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March 1, 2007

Feminist Icon Gloria Steinem to Deliver Smith Commencement Address

Honorary degrees will be awarded to four

Editor's note: For a digital image of Gloria Steinem or the honorary degree recipients, e-mail Marti Hobbes.

NORTHAMPTON, Mass. – Editor, journalist and political activist Gloria Steinem, a tireless promoter of equality for women around the world, will be the speaker at Smith College’s 129th commencement ceremony, at 10 a.m. Sunday, May 20.

Following Steinem’s address four other accomplished women will receive honorary degrees.

Steinem’s lifelong career as a writer and journalist began when she graduated from Smith in 1956. Her early freelance articles include an investigative piece for Show magazine on the working conditions of Playboy bunnies. By the 1960s, Steinem had gained national attention as the outspoken leader of the women’s movement. In 1971, she co-founded Ms. magazine, which became an influential forum for feminist issues. Around that time, Steinem and several other leading feminists – including Betty Friedan, Smith Class of 1942 – also founded the National Women’s Political Caucus.

Throughout the years, Steinem wrote several books about her experiences, including “Outrageous Acts and Everyday Rebellions,” “Revolution from Within,” "Road to the Heart: America as if Everyone Mattered" and "Doing Sixty and Seventy." She also recently joined several other women including actress Jane Fonda in founding GreenStone Media, a national radio network dedicated to women listeners.

Steinem received an honorary degree from Smith in 1988 and was inducted into the National Women’s Hall of Fame in Seneca Falls, N.Y., in 1993. She has twice before delivered the commencement address at Smith, in 1971 and 1995. During the latter address, Steinem noted, “Trusting our own experience…may be the single most revolutionary thing we can do.”

The following women will receive honorary degrees from Smith on May 20:

Dr. Helene Gayle, pediatrician, director of health initiatives

In 2006, Gayle became the first woman and first person of color to lead the 60-year-old international humanitarian organization CARE. The same year, the Wall Street Journal named her among its “50 Women to Watch.” Since completing her medical residency at Children’s Hospital National Center in Washington, D.C., Gayle has focused her attention on HIV and AIDS and issues pertaining to women, children, adolescents and U.S. minority and international populations. Prior to her post as CARE president, Gayle directed the Bill and Melinda Gates Foundation HIV/AIDS and Tuberculosis Program and spent nearly 20 years at the national Centers for Disease Control and Prevention.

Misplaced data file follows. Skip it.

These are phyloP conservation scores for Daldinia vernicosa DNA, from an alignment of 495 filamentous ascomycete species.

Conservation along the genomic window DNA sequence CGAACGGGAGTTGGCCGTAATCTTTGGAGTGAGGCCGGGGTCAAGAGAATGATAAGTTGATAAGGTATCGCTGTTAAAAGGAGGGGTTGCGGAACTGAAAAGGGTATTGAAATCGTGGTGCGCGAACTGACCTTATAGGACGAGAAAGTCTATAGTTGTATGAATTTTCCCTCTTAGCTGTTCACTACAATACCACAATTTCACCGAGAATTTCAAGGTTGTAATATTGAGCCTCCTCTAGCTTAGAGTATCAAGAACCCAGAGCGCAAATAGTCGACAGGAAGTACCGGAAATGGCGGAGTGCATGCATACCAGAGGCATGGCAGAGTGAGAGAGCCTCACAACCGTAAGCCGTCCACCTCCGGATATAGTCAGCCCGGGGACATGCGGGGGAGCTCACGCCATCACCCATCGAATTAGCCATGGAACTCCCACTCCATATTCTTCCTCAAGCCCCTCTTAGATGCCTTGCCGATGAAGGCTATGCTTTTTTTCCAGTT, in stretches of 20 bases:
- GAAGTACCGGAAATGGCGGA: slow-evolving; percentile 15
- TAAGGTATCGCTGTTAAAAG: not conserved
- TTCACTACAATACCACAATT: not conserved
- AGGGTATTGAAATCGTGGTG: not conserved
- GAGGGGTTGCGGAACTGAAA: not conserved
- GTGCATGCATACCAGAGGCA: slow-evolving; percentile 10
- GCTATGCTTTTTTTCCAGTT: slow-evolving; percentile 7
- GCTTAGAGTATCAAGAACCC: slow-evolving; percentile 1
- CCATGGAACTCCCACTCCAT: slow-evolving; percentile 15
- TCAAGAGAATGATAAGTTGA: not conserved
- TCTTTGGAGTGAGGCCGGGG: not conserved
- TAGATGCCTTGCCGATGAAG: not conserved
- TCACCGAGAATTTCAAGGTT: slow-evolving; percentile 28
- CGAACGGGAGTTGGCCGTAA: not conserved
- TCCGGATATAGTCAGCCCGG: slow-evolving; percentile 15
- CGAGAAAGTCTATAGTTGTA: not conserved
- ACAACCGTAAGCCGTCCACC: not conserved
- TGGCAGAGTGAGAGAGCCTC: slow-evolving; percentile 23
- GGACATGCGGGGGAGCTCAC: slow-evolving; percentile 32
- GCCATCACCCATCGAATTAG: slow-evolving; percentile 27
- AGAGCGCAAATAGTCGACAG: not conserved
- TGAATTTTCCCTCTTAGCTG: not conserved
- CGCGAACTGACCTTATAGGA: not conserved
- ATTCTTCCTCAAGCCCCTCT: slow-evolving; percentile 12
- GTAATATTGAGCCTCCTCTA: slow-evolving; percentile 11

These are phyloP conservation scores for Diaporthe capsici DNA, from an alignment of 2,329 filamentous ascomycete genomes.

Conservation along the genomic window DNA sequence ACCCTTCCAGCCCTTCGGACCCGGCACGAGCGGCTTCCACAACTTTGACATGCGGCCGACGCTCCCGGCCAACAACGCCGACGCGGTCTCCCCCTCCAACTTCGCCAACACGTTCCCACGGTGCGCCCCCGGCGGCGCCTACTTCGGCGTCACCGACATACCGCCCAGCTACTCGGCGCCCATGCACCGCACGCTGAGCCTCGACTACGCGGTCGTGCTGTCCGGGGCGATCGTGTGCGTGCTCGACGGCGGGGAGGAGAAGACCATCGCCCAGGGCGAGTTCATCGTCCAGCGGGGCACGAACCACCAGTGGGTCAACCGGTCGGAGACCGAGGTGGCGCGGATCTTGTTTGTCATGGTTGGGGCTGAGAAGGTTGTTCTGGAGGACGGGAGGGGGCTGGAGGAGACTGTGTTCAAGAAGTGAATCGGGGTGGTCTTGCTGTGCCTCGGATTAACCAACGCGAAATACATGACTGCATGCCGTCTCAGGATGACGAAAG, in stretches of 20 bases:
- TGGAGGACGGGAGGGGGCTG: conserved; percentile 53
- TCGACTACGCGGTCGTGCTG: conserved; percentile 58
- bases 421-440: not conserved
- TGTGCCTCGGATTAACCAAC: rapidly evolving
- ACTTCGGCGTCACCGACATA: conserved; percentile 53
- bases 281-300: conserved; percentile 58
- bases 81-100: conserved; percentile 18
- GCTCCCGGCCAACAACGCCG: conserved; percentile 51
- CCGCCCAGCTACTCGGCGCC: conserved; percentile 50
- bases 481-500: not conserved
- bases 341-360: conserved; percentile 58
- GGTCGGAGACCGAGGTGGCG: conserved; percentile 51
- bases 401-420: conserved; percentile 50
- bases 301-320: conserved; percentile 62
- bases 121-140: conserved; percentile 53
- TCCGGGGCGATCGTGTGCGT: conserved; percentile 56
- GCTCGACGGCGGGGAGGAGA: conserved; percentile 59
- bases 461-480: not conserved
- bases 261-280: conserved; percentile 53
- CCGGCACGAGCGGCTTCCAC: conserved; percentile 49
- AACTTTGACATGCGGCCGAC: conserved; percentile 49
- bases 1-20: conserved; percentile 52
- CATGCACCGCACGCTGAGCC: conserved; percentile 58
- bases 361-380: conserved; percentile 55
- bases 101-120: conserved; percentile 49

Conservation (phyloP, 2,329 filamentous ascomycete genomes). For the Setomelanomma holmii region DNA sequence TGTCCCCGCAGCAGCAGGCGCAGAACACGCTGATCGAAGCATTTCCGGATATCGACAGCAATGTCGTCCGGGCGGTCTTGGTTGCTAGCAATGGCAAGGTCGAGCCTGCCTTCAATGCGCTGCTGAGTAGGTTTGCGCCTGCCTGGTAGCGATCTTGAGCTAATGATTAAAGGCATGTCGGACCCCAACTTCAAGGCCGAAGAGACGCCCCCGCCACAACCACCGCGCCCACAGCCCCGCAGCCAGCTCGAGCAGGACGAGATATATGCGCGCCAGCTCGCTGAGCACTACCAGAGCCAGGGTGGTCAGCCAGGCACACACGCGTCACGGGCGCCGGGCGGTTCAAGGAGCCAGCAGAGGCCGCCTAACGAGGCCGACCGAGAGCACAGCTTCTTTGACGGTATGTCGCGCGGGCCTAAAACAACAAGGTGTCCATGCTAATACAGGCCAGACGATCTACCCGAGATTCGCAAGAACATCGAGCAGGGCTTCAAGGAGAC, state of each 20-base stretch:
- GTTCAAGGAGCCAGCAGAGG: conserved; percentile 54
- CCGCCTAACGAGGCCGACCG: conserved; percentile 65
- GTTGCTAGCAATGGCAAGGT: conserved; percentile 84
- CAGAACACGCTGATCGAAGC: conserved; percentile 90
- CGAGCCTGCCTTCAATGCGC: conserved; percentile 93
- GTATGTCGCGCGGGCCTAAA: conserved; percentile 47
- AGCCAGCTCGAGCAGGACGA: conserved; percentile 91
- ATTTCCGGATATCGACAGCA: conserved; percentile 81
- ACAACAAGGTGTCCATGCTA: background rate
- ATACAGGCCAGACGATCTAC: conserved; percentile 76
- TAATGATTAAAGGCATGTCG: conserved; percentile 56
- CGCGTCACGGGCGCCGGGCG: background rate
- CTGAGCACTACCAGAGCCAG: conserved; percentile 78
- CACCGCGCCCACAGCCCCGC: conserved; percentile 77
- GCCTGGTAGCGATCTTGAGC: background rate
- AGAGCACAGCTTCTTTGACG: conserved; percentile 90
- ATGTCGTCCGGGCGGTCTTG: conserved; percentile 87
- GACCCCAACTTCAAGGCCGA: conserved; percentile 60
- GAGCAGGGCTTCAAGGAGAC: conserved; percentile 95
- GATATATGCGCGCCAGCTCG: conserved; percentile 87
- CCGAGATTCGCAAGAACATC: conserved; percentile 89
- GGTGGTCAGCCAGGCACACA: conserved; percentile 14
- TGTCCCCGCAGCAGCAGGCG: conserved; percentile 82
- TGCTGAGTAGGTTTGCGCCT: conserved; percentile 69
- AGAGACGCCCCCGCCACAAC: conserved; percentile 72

Ruth Holmberg, journalist, Smith Class of 1943

For nearly three decades, until her retirement in 1992, Holmberg served as publisher of the Chattanooga Times and the Times Printing Company. After earning her bachelor of arts degree in history from Smith in 1943, Holmberg began her career as a newspaper reporter and a magazine writer at the New York Times. Throughout her life, Holmberg played groundbreaking roles in both business and civic affairs. She was the first woman to head a major Chattanooga business and the second woman tapped for the Associated Press Board of Directors, following Kay Graham, the late publisher of the Washington Post. A founding member of the Tennessee Arts Commission, Holmberg is chair of the Public Education Foundation and a director of the Chattanooga Symphony & Opera Association.

Nancy Hopkins, geneticist

Hopkins, professor of biology at the Massachusetts Institute of Technology (MIT), has achieved recognition for both her research and her work on gender equity issues in science. A fellow of the American Academy of Arts and Sciences, Hopkins has identified genes that predispose zebrafish to cancer and may eventually shed light on human genes, physiology and birth defects. Her work as chair of the first Committee on Women Faculty in the School of Science at MIT shed light on a different subject: inequalities for women. Hopkins was the main force behind the study that led a former MIT president to acknowledge a pattern of bias at the institution in 1999. The following year, Hopkins was appointed co-chair of the first Council on Faculty Diversity at MIT.

Lauren Lazin, award-winning filmmaker, Smith Class of 1982

After graduating magna cum laude and Phi Beta Kappa from Smith in 1982, Lazin earned a master's degree in documentary filmmaking from Stanford University. She then joined the nascent network MTV and has been there ever since. Throughout the years, Lazin has directed, produced, written and edited more than 40 award-winning documentary and news specials on issues such as racism, drugs, sexual abuse and AIDS. Her first feature film, “Tupac: Resurrection,” about the often-troubled life of the late rapper Tupac Shakur, was nominated for an Oscar. An additional seven Emmy Award nominations recognize the quality of her work. Lazin currently executive produces documentary series for MTV, VH1, Logo and CMT. She has also directed films for the National Organization for Women and in 1996 was named “Role Model of the Year” by the Women’s College Coalition.


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